The costs are high associated with adding new technology, educating agents how to respond with both empathy and constant new information, and hiring additional staff to keep up with demand. It is nearly impossible to close the service gaps. However, impossible is a word not in the vocabulary of the conference attendees. The goal is facing the issues and delivering solutions.
These were several major themes discussed at the conference:
• Many companies are relying on community forums to help provide support to their customers. In the past, it was possible to develop common scenarios and train staff to respond and be the only trusted source. Today there are so many combinations of software platforms, apps, etc., that relying on third party trusted advisors has become an essential and necessary way to conduct business
• Companies need to do an even better job of educating agents to focus on the emotional component in a transaction; listening to what the customers are feeling and acknowledging those feelings is an important first step. Soft skills are king
• Customers expect companies to track each channel used to communicate with the company. The desire is an easy transition from one channel to another. Very few companies currently have these capabilities
• Some attendees from the retail industry have found their NPS scores have plateaued. Explanation: overall customer expectations are on the rise, speed of delivery is a definitive competitive differentiator and multi-channel service is insisted upon.
• Most attendees are using NPS, but are frustrated when the customer is not able to make a distinction between their initial product quality concerns and how customer care handled the problem. Agents feel a disconnect.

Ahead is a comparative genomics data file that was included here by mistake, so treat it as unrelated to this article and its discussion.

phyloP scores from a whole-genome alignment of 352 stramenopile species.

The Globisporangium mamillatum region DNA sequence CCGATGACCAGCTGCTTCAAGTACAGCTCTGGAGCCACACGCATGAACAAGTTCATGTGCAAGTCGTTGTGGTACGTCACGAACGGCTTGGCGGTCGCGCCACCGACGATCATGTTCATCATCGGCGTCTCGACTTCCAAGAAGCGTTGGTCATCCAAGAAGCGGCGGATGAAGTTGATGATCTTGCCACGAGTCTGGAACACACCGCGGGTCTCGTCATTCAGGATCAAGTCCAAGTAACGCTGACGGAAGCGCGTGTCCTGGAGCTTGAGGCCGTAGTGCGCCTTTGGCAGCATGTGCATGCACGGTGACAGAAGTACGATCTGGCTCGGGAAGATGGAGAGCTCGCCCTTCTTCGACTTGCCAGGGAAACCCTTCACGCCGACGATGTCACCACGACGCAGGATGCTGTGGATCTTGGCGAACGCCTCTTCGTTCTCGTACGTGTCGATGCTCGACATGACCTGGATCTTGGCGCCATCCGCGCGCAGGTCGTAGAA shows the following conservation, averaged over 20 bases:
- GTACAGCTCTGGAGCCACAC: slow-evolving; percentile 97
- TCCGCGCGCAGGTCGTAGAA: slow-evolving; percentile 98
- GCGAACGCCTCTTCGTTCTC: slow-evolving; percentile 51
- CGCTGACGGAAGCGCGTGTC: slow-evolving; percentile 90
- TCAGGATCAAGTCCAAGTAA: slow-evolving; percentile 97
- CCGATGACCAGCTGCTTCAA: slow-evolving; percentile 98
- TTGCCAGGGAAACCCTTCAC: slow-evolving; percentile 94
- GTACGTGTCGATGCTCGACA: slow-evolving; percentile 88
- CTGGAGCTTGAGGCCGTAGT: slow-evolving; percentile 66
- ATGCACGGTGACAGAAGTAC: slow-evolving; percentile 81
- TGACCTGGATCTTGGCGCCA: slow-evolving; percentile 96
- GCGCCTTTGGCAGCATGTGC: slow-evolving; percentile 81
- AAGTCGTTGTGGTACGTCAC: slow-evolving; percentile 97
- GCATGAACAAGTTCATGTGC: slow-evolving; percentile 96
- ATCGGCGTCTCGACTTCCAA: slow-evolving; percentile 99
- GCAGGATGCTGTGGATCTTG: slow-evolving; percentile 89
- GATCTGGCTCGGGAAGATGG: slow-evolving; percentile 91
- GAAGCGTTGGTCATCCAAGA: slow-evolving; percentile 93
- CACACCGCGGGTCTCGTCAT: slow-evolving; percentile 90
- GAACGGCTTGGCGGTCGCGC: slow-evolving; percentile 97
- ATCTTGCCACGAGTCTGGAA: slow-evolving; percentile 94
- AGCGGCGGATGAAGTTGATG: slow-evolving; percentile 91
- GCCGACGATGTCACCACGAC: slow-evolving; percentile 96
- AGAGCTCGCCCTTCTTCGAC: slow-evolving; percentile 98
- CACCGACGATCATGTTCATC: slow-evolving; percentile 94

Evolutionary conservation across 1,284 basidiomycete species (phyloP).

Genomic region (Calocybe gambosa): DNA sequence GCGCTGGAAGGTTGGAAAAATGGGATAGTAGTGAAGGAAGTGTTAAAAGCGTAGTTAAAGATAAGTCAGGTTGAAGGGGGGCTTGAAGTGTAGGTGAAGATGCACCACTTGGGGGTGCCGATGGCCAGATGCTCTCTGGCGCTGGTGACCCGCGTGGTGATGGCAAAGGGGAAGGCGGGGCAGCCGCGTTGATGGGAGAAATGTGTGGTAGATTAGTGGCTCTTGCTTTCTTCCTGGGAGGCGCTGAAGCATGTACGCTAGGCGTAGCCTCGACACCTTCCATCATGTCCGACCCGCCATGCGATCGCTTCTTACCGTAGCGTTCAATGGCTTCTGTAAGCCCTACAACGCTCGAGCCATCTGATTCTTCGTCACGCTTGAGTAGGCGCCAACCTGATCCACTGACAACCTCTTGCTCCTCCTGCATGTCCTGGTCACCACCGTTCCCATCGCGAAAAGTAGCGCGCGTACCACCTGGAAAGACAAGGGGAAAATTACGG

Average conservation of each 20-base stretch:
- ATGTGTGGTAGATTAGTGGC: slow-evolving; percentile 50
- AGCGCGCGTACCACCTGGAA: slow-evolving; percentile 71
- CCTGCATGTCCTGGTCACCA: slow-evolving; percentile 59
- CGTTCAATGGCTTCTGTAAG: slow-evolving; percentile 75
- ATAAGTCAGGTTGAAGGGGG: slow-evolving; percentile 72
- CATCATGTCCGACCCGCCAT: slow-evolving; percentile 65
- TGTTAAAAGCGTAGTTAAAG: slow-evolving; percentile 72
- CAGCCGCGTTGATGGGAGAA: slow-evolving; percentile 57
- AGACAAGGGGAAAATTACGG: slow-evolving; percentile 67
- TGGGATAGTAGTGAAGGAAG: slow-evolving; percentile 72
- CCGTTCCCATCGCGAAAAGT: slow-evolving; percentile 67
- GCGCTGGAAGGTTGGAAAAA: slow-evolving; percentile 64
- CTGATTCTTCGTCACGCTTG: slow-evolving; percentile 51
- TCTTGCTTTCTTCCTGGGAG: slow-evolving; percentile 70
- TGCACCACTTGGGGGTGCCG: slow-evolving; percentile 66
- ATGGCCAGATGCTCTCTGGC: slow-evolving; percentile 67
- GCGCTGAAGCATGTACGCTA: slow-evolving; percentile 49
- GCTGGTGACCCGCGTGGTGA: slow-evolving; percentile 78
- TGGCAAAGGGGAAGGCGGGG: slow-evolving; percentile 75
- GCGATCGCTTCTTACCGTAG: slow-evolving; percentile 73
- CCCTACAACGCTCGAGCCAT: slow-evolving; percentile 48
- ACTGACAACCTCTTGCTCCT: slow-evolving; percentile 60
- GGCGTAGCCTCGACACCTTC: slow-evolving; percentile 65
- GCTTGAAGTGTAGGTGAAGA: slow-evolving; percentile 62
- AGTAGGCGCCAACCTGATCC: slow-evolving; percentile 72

• It’s important to empower employees to make out-of-the box decisions, but also set guidelines to ensure they are fair to the company.
• Customers like to be provided with options in order to make decisions, giving them a feeling of control.
• The trend is to employ remote agents, but the challenge is to motivate and train them when they are not located on-site.
Other suggestions, comments or recommendations:
• Research has shown that providing additional useful information when responding to a customer’s direct question or issue improves overall satisfaction.
• Video chat is one of the best ways to sell devices; everyone concurred that offering video chat creates tremendous opportunities.
• Focusing efforts to serve people with disabilities should be more of a priority but staffing requires special training.
• Customers prefer social media communications that are more conversational and less corporate-speak.
• Using Gamification to train younger agents can be more effective than other methods.
• It is important to communicate to staff that every employee in the company must focus on the customer, even if their specific job is not in customer support. The goal is a customer-centric company culture.
• Many companies are using old school quality monitoring criteria that is tactical, rather than strategic. What information would get the attention of the C-Suite?